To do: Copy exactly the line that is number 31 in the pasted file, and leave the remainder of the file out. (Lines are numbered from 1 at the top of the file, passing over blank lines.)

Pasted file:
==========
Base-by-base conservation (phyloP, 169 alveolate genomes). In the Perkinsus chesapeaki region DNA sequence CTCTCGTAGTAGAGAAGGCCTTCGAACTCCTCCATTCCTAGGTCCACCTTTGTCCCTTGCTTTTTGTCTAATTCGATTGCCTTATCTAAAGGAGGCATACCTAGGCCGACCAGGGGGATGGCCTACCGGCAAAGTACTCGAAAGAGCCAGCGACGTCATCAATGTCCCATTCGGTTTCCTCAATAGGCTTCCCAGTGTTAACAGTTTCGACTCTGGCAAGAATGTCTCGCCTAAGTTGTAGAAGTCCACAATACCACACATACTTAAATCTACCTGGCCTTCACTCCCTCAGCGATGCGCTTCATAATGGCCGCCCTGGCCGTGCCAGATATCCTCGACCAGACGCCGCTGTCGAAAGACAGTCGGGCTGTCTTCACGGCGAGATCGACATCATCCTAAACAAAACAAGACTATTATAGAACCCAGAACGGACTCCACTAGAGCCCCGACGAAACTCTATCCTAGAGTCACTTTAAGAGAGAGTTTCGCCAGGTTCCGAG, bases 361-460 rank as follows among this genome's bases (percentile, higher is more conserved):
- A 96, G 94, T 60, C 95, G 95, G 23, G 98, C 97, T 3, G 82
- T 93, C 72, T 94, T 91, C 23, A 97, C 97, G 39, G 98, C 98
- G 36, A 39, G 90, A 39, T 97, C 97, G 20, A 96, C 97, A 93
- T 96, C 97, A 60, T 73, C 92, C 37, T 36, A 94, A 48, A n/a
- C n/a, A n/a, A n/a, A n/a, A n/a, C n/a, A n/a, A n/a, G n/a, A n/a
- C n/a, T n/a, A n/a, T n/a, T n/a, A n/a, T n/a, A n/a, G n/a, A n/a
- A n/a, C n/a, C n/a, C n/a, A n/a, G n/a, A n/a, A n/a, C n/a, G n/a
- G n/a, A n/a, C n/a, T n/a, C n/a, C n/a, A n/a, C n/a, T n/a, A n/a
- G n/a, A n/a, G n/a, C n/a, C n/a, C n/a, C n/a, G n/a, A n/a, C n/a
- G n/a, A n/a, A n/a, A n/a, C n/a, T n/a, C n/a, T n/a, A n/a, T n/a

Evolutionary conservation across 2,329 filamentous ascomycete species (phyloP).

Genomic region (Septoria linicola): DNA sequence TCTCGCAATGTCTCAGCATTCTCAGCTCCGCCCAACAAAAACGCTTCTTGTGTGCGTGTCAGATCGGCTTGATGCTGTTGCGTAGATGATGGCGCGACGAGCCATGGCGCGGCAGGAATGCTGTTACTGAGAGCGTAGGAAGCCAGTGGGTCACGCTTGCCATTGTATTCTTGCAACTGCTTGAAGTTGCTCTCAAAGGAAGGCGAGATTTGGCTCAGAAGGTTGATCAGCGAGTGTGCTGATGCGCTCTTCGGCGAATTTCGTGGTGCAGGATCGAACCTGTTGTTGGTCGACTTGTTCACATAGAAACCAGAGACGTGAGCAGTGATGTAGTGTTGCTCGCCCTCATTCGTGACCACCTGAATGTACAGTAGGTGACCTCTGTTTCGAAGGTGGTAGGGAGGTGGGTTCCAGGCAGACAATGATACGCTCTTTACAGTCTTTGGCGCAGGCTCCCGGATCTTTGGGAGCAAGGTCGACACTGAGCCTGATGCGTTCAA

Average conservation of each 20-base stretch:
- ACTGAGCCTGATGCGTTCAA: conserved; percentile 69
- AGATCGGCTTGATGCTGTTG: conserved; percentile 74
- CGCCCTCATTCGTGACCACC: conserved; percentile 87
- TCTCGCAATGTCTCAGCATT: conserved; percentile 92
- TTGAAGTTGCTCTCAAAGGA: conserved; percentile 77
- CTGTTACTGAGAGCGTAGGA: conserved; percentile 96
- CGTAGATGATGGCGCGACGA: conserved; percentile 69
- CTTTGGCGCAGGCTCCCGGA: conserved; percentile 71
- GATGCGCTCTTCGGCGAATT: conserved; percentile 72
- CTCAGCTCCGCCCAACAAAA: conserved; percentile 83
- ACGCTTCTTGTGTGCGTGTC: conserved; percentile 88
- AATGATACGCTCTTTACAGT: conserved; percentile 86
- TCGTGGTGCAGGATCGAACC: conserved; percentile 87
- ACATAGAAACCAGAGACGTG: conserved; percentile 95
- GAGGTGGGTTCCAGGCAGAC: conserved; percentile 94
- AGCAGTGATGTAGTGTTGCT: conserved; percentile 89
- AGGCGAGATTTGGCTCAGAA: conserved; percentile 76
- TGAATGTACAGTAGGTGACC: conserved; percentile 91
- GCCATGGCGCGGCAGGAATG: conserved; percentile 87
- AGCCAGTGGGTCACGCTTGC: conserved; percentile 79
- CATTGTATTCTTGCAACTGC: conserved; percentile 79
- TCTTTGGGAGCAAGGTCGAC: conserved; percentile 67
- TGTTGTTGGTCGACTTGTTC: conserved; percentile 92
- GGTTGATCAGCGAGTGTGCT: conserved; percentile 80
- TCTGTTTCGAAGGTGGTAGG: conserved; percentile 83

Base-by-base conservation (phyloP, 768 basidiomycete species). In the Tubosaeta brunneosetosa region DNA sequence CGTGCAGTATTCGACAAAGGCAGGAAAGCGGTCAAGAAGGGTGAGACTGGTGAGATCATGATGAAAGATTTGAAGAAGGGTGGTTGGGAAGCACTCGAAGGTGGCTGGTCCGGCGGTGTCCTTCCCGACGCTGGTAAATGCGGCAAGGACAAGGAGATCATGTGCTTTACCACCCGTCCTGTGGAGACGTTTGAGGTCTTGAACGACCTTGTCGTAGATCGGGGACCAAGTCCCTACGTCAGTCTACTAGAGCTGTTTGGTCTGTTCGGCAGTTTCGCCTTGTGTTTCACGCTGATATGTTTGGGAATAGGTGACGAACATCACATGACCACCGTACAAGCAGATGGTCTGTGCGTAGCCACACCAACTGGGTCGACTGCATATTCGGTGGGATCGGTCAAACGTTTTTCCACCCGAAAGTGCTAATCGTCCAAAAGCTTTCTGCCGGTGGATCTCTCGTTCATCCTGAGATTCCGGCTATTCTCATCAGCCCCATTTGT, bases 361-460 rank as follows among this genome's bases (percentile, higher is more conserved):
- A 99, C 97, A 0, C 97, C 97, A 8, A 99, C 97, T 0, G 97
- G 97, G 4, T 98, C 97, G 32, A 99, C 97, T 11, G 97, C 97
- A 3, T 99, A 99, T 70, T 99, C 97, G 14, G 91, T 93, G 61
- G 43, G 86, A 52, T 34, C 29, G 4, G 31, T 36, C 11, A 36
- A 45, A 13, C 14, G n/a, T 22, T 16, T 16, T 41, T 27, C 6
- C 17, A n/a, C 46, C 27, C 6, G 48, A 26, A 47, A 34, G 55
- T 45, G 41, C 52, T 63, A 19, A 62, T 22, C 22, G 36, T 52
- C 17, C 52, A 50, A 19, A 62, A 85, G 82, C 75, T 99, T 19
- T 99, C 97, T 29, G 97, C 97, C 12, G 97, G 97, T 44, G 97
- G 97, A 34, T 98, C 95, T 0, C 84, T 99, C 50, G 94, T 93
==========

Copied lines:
- AGGCGAGATTTGGCTCAGAA: conserved; percentile 76